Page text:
Noisebridge internal IP address
The robot's USB wireless interface has claimed an IP on the internal network of
Its ethernet port is using DHCP at the moment.
Static world IP address
For those not inside the noisebridge internal network, a static IP from sonic.net has been assigned. The static IP is
Access from outside 2169 Mission
Configuration of the firewall is done (thanks Jof), so that connections to the machine can be initiated from the outside world. This is important if people are expected to log in and drive it around from Germany or Singapore.
In the future someone will assign that IP address a DNS entry like
The electric wheelchairs' controller brain will not allow movement unless the joystick is at rest for a second when power is switched on. If the computer has not initialized the parallel port to the "stop" bitpattern, and the switch is flipped on, the green LED will flash endlessly because it thinks you are leaning on the joystick and don't intend to do so.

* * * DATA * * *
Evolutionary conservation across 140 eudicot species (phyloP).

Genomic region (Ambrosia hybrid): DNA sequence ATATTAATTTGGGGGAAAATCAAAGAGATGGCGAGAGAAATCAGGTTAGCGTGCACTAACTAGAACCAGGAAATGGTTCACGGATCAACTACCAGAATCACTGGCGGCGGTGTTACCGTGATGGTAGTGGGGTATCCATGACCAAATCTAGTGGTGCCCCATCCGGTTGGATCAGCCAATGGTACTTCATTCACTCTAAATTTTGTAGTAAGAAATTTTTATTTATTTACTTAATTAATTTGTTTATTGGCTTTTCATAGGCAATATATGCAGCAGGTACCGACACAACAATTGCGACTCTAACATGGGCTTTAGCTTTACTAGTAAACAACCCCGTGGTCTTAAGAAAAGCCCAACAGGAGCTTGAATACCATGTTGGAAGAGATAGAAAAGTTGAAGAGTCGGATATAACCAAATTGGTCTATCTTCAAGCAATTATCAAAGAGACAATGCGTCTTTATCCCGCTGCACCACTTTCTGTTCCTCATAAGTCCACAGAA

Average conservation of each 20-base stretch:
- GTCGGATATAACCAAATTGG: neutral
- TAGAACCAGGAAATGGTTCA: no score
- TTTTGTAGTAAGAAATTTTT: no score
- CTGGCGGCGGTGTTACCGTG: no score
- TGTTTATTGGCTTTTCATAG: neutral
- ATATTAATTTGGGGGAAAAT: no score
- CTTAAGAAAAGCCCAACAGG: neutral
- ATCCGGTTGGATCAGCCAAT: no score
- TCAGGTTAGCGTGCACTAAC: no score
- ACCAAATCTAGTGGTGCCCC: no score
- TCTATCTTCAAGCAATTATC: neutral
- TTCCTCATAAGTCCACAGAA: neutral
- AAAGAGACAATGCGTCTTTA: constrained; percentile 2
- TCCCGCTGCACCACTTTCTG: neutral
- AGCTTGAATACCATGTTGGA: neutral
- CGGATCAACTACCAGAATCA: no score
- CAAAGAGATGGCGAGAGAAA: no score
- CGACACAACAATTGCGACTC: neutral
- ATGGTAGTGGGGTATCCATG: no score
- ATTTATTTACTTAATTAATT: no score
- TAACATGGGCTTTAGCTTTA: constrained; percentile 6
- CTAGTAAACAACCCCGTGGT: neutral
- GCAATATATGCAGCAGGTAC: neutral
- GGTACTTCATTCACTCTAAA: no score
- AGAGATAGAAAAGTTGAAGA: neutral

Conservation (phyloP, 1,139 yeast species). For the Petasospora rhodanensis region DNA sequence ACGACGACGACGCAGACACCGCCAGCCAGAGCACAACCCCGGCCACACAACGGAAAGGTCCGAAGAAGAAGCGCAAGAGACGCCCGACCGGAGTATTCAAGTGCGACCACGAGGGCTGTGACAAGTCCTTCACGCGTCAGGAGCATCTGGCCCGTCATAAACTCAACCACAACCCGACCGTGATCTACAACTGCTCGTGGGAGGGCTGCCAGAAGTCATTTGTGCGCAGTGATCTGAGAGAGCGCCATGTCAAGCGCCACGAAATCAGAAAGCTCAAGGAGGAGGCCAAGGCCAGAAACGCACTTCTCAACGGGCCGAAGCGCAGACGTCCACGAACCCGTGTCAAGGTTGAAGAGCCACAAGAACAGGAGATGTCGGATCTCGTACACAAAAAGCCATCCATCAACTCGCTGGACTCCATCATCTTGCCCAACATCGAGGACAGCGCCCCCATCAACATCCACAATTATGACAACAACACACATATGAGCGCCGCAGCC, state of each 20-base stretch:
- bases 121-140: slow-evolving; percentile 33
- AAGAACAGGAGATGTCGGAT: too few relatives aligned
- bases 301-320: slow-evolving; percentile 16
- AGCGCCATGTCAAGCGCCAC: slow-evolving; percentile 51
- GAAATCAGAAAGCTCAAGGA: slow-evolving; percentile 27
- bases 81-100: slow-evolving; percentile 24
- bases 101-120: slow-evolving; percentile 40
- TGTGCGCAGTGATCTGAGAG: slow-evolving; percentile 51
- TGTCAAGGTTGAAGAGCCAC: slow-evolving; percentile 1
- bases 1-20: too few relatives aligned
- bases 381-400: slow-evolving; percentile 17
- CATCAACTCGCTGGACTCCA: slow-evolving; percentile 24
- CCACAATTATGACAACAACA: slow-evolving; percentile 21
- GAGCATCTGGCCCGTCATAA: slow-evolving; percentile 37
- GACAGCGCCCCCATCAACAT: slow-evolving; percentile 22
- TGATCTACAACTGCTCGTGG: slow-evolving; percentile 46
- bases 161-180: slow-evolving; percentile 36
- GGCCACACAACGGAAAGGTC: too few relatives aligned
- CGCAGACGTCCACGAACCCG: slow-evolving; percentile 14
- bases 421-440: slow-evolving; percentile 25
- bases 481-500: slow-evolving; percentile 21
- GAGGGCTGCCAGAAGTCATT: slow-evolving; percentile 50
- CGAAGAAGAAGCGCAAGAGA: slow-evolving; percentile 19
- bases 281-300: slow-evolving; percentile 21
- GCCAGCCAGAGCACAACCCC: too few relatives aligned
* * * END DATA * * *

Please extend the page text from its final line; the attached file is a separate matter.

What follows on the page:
The drive-wheels have clutches which can be disengaged from their motors (and brakes) by pressing a button and rotating a collar until it can be pulled outwards. When the clutches are disengaged, the robot can be pushed around like a shopping cart, and the motors can be activated without actually causing movement. Sometimes the robot must be pushed forward or backward in order to engage or disengage the wheel clutches, because they are like gears and only fit together in some positions.
Disengaging the clutches before testing movement software is highly recommended, as you will be able to see the motors trying to run you over without the robot being able to actually do it. This is like taking the laser off of Johnny Five before sending him to the lightning-prone recharging booth.
- Switch on monitor & wireless keyboard.
- Switch on wheelchair and
- As user mchawking, open a terminal window in home directory.
- cd mchawking/scripts/lilia/
- python noise-bot.py